He argues that inaccessible domains can have a “dramatic effect” in our cosmic back-yard, explaining why the cosmological constant is so small in the part we see. But in multiverse theory, that explanation could be given no matter what astronomers observe. All possible combinations of cosmological parameters would exist somewhere, and the theory has many variables that can be tweaked.

The last couple of sentences are quite unfair. The idea behind these anthropic multiverse theories is that they predict that some outcomes are far more common than others. When we observe a particular feature of our Universe, we can ask whether that feature is common or uncommon in the multiverse. If it’s common, then the theory had a high probability of producing this outcome; if it’s uncommon, the probability is low. In terms of Bayesian reasoning (or as I like to call it, “reasoning”), the observation would then provide evidence for or against the theory.

Now you can argue that this is a bad approach in various ways. To take the most obvious line of attack, you can argue that in any particular theory the people doing the calculations have done them wrong. (Something called the “measure problem” may mean that the ways people are calculating the probabilities are incorrect, and there are other possible objections.) But those objections have nothing to do with the supposed looming menace of anti-empiricism. If you make such an argument, you’re saying that the theory under discussion is wrong, not that it’s unempirical. In other words, if that’s the problem you’re worried about, then you’re having a “normal” scientific argument, not defending the very nature of science itself.

 3. Many-worlds interpretation of quantum mechanics.

This is just a little thing that irked me.

Silk and Ellis:

The many-worlds theory of quantum reality posed by physicist Hugh Everett is the ultimate quantum multiverse, where quantum probabilities affect the macroscopic. According to Everett, each of Schrödinger’s famous cats, the dead and the live, poisoned or not in its closed box by random radioactive decays, is real in its own universe. Each time you make a choice, even one as mundane as whether to go left or right, an alternative universe pops out of the quantum vacuum to accommodate the other action.

Personally, I’m a fan of this interpretation of quantum mechanics. But as far as I know, everyone acknowledges that the Everett interpretation is “just” an interpretation, not a distinct physical theory. In other words, it’s generally acknowledged that the question of whether to accept the Everett interpretation is outside the domain of science, precisely because the interpretation makes no distinct physical predictions. So it’s disingenuous to cite this as an example of people dragging science away from empiricism.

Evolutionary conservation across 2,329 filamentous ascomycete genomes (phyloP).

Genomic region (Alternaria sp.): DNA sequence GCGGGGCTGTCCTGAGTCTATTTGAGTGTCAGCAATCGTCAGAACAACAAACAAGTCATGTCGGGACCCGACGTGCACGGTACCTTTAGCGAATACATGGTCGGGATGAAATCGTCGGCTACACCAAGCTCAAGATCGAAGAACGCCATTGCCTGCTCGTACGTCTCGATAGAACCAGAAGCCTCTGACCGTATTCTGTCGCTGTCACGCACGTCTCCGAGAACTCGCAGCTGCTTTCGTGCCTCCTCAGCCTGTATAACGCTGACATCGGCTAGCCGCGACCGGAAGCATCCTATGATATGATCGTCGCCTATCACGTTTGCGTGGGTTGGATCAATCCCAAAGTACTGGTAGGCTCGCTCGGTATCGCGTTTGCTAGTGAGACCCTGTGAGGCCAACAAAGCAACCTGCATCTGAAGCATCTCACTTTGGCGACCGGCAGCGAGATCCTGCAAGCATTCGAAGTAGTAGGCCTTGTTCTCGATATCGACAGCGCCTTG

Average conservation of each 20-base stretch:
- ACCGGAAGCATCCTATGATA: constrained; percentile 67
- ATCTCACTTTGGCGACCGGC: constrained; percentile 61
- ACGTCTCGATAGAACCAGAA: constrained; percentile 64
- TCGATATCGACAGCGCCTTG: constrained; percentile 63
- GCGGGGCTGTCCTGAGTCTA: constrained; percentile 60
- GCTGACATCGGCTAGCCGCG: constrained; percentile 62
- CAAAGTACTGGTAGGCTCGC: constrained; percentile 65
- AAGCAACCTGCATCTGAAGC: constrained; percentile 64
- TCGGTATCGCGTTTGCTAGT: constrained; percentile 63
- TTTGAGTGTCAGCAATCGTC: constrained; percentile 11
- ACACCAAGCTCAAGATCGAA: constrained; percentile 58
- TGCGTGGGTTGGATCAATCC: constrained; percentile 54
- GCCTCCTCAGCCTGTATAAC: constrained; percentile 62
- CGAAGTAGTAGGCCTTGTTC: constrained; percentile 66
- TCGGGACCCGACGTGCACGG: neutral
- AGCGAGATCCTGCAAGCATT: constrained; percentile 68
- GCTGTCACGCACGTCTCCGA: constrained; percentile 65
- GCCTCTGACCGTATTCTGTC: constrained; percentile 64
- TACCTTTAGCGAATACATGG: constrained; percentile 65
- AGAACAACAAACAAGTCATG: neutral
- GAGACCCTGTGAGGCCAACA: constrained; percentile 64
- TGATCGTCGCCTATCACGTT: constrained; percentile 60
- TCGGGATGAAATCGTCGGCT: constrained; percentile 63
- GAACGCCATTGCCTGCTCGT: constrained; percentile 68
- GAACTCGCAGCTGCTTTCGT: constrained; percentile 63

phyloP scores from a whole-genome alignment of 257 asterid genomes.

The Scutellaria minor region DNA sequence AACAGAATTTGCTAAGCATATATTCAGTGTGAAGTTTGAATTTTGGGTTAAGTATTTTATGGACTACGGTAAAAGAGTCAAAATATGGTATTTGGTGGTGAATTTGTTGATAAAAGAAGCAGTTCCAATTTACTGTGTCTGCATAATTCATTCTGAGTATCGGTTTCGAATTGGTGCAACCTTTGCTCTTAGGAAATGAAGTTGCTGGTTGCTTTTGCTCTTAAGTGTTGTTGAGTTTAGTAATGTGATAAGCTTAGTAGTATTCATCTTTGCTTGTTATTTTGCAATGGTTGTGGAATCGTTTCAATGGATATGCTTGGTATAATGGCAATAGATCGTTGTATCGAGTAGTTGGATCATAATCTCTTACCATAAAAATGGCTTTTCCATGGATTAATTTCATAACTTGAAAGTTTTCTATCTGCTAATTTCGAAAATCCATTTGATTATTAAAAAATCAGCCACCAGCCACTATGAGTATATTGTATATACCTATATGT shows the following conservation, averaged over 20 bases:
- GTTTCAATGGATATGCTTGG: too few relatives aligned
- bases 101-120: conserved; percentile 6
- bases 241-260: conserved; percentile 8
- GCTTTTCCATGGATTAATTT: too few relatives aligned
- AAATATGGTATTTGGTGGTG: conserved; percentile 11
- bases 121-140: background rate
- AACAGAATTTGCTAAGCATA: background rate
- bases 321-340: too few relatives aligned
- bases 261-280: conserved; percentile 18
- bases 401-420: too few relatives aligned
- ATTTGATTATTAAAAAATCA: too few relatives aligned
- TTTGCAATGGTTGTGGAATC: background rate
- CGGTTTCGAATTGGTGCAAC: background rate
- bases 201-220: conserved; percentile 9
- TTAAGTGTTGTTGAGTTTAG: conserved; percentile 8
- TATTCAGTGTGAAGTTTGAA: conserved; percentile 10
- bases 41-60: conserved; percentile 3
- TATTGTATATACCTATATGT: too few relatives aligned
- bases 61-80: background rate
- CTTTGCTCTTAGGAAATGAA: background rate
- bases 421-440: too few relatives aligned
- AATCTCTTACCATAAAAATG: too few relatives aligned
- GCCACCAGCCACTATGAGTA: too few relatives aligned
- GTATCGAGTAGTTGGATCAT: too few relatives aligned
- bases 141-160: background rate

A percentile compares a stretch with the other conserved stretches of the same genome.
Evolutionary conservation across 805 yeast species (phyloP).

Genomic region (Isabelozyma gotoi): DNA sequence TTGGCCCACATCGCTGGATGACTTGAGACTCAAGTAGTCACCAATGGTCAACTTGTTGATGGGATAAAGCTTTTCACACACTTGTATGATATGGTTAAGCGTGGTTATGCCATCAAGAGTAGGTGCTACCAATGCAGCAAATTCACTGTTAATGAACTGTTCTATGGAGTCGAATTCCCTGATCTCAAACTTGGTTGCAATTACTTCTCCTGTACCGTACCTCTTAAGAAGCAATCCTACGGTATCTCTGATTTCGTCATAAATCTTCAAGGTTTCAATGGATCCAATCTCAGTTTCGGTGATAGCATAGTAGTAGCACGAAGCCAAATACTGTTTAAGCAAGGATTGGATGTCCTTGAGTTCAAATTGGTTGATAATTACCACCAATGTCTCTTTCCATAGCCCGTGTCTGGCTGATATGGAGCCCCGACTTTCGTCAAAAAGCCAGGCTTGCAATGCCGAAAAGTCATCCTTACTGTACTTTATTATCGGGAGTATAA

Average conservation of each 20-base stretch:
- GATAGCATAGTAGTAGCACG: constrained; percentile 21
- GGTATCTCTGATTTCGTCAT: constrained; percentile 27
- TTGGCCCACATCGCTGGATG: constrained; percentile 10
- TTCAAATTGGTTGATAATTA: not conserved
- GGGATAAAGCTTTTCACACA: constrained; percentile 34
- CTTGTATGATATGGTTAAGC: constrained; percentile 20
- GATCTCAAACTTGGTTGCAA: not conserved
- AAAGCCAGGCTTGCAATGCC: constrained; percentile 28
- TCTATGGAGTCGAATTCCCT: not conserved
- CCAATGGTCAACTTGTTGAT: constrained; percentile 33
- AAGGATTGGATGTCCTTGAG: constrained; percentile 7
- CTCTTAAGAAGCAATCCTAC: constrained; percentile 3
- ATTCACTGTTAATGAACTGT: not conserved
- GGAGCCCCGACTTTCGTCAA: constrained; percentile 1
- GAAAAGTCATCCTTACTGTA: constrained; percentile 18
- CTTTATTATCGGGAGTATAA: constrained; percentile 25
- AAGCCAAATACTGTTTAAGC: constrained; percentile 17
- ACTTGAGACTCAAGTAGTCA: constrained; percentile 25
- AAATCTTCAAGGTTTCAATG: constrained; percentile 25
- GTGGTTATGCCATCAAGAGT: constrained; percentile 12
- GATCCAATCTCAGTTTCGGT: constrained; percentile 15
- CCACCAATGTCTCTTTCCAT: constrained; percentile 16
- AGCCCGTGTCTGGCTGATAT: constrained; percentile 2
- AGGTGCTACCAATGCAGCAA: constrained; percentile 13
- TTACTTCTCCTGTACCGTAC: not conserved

Multitalented students

At a liberal-arts college like the University of Richmond, students are encouraged (and even to some extent required) to pursue interests beyond their primary field of study. This does come with costs — our students do less advanced coursework in their discipline than a student who graduates from, say, a European university — but on balance I really like it.

In the past week, I’ve seen a couple examples of students in my department doing exciting, non-physics-related things.

On Sunday, I went to the Christmas service of lessons and carols at the University Chapel. Two student choirs, the Womens’ Chorale and the mixed-gender Schola Cantorum, performed a beautiful and highly varied set of Christmas vocal music. About half a dozen students I’ve had in advanced physics classes (Isaac Rohrer, Joe Kelly, Grace Dawson, Kelsey Janik, Ed Chandler, and I’m pretty sure some more I’m forgetting) were among the performers.

Just this morning, there was a piece on our local public radio station about an interdisciplinary art / archaeology / ecology project in which they consider and modify the environment of a university parking lot in a variety of ways. One of the students interviewed in the piece, David Ricculli, is a physics major who worked in my lab. Another, Kelsey Janik, is not a physics major but has taken several of our advanced courses, as well as my first-year seminar, and is also one of the singers.

In past years, I’ve seen our physics students display art work in on-campus exhibitions, perform in a huge variety of theatrical and musical events, and present talks on topics like monetary policy in ancient Rome. I really enjoy seeing the range of things they can do.